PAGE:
Professor of Social and Natural Science Nicholas Christakis ’84 researches the ways in which networks impact behavior, health, and longevity. In a recent study released this month in the journal PLOS ONE, Christakis, along with researchers from the University of California and Facebook Inc., discovered that emotions spread through the social networking site just like other phenomena such as disease spread through real networks of people. After analyzing over a billion Facebook statuses, the researchers discovered that positive posts, on average, resulted in 1.75 more positive posts from friends, and negative posts generated 1.29 further negative posts. At Yale, Christakis co-directs the Yale Institute for Network Science (YINS), which opened last summer. The News spoke with Christakis on Monday about the network of emotions on Facebook and how studying network interactions can improve public policy.

Q. I understand that your research focuses on social networks and the ways in which social factors can affect health and longevity. Why did you decide to look at online social networks like Facebook?

A. We humans do this amazing thing. Each of us inherits our relatives, and chooses our friends and our co-workers. All of the people to whom we are connected, in turn, make similar choices. As a result, we fabricate this incredibly ornate structure known as a social network, and we proceed to live out our lives embedded in this network. This fact means, among other things, that we are susceptible to spreading processes in networks. All kinds of things spread in networks — ideas, germs, behaviors, norms and even emotions.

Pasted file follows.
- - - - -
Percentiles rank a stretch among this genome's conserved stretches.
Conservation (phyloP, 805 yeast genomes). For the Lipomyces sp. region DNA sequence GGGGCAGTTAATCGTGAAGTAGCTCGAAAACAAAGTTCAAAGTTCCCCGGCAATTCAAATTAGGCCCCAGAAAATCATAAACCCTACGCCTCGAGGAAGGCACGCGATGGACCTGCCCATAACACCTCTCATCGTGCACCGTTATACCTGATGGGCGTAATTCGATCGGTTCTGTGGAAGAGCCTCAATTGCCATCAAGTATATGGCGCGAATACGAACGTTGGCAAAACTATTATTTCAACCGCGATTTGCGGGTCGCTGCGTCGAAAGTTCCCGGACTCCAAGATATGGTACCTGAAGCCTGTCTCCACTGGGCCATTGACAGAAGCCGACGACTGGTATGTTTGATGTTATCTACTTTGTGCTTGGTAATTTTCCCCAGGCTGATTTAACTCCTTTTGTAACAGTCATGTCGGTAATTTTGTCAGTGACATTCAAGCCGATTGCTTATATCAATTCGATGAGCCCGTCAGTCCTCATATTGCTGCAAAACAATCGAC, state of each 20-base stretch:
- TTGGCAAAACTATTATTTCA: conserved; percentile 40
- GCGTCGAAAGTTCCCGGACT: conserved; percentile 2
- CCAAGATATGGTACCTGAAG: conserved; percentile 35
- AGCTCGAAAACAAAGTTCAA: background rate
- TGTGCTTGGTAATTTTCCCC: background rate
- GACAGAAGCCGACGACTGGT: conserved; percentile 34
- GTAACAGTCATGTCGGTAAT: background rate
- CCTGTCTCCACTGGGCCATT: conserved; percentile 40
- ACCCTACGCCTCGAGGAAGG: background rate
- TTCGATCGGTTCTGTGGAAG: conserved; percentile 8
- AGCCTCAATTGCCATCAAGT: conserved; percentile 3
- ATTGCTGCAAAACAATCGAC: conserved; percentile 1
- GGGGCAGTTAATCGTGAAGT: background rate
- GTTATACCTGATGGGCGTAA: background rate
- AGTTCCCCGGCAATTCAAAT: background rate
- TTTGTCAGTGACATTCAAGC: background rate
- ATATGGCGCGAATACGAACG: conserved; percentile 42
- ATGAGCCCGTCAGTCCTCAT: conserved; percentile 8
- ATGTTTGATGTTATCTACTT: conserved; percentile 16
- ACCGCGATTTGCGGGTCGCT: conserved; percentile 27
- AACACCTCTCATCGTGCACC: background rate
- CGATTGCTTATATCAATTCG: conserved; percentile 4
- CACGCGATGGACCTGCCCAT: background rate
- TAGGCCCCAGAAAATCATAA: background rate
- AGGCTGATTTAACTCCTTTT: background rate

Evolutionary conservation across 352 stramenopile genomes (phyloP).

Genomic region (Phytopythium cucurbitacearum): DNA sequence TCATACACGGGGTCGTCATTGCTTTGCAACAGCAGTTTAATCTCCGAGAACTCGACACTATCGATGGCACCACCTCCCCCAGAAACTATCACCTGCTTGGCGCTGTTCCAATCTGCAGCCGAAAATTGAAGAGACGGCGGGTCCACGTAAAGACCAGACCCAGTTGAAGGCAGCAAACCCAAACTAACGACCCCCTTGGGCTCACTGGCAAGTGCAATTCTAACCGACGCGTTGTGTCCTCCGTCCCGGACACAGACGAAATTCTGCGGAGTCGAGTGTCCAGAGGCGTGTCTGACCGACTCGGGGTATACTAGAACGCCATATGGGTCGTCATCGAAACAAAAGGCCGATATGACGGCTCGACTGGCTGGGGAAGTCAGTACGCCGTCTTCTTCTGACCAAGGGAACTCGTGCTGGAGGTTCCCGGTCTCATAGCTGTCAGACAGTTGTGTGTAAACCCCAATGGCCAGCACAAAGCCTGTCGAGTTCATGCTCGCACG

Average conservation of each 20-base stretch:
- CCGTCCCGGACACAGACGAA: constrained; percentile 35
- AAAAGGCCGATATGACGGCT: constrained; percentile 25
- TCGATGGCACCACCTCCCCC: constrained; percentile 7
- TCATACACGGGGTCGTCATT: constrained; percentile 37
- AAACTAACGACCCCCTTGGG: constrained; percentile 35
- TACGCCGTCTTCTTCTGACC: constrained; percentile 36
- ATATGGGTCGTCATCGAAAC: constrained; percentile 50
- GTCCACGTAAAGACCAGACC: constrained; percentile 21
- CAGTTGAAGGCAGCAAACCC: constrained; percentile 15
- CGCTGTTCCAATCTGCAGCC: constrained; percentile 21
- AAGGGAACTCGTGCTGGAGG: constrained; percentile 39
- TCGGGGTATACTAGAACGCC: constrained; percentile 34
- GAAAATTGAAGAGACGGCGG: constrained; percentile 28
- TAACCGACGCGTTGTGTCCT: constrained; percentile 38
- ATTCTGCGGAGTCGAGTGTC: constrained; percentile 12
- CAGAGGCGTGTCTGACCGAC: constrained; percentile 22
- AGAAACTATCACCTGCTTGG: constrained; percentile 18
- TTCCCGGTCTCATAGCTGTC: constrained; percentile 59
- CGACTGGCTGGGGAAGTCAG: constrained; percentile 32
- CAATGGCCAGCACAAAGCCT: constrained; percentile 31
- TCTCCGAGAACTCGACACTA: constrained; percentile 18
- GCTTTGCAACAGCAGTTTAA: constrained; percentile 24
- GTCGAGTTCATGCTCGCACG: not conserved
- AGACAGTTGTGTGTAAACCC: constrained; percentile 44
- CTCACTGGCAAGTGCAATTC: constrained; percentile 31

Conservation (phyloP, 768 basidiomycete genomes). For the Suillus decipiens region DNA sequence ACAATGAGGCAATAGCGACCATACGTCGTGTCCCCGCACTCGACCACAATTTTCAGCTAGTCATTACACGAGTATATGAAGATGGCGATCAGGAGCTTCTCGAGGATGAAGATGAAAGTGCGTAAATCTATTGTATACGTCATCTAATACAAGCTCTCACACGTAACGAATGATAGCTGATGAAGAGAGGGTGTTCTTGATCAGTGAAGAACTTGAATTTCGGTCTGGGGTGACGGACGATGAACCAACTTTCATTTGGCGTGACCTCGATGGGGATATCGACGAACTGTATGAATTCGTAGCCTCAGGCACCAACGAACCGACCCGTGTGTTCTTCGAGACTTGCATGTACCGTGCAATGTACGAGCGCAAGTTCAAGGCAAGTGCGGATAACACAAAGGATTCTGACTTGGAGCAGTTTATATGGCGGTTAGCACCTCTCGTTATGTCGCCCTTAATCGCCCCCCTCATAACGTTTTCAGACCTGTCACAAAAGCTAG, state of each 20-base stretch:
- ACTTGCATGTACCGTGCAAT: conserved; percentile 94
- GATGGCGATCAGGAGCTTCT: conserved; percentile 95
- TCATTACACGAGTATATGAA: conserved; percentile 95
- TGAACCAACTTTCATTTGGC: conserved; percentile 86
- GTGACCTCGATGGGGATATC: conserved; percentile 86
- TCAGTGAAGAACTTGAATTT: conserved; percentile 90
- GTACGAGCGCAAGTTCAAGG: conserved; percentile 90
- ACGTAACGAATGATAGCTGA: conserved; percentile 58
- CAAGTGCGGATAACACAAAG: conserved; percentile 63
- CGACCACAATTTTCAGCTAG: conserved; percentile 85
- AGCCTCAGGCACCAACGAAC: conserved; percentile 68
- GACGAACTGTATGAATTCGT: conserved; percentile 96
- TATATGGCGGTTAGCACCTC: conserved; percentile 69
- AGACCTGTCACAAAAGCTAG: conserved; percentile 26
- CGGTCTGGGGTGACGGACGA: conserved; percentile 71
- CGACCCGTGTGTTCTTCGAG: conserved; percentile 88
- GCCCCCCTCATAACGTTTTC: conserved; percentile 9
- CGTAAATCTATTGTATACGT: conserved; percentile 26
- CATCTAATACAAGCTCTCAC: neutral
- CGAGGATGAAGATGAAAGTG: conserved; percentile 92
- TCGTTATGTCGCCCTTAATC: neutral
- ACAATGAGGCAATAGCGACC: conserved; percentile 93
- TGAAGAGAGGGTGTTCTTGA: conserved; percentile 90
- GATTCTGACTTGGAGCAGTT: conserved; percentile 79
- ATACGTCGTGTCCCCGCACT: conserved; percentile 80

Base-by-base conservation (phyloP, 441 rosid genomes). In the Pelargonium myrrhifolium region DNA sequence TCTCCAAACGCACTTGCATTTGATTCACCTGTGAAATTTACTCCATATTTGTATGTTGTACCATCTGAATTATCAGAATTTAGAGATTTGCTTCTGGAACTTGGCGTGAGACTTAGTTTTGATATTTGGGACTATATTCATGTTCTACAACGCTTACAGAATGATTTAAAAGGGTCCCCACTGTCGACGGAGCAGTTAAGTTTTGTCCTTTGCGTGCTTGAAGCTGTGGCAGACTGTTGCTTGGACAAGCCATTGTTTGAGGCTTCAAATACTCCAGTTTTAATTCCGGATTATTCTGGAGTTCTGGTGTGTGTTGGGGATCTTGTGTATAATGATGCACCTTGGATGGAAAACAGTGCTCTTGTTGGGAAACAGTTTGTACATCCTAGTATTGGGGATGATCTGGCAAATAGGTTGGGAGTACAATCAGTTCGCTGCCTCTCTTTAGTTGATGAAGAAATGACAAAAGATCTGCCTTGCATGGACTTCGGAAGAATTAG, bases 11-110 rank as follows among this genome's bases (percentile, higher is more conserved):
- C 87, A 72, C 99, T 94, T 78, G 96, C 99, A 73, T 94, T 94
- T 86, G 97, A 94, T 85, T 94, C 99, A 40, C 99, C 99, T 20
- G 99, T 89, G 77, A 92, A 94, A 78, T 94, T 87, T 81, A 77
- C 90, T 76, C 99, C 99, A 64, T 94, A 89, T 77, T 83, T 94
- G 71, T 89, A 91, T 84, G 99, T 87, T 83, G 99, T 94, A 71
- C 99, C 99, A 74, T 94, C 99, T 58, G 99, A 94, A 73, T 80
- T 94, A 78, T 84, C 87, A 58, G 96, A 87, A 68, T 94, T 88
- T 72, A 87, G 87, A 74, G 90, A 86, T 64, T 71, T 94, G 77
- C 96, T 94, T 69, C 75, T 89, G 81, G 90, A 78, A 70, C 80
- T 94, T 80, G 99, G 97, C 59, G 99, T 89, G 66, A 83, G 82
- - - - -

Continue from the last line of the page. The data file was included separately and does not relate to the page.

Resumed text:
Q. When did you first become interested specifically in how social networking sites like Facebook can influence emotions?

A. The topic of emotional contagion is an old one in psychology. It’s been understood for a long time that there’s a spread of emotions [between people]. For example, if you’re on a subway, if a person across the car smiles at you, it’s normal human behavior to smile back. But we became interested in whether emotions could spread more broadly through enormous networks. We published a paper five years ago, which featured the first network map of human emotions. That was a sample of about 5,000 people, and we looked at face-to-face emotional contagion in networks. But for years we had been meaning to do a bigger project.

Q. In your Facebook study, you found that rain impacts not only the emotional content of those experiencing the weather first hand, but also the emotional content of other statuses in the network. Can you elaborate on how you went about studying this pattern?

A. We used Facebook data — millions of people and tens of millions of connections between them and hundreds of millions of Facebook posts. In collaboration with Facebook, we did natural language processing of their posts and saw whether or not the posts were happy or sad. We didn’t read anyone’s posts.

There are lexicons that have been validated to be either happy or sad. For example, if you said, “I feel great,” then that’s a happy post. We used these validated algorithms to assign posts a rating of whether they were happy or sad. We then linked the posting data for a 1,000 days to weather data for the whole nation for three years, and we found, as others had previously found, that if it rains, you are more likely to be sad and make sad posts. That’s not too shocking, [but] it’s good to validate that.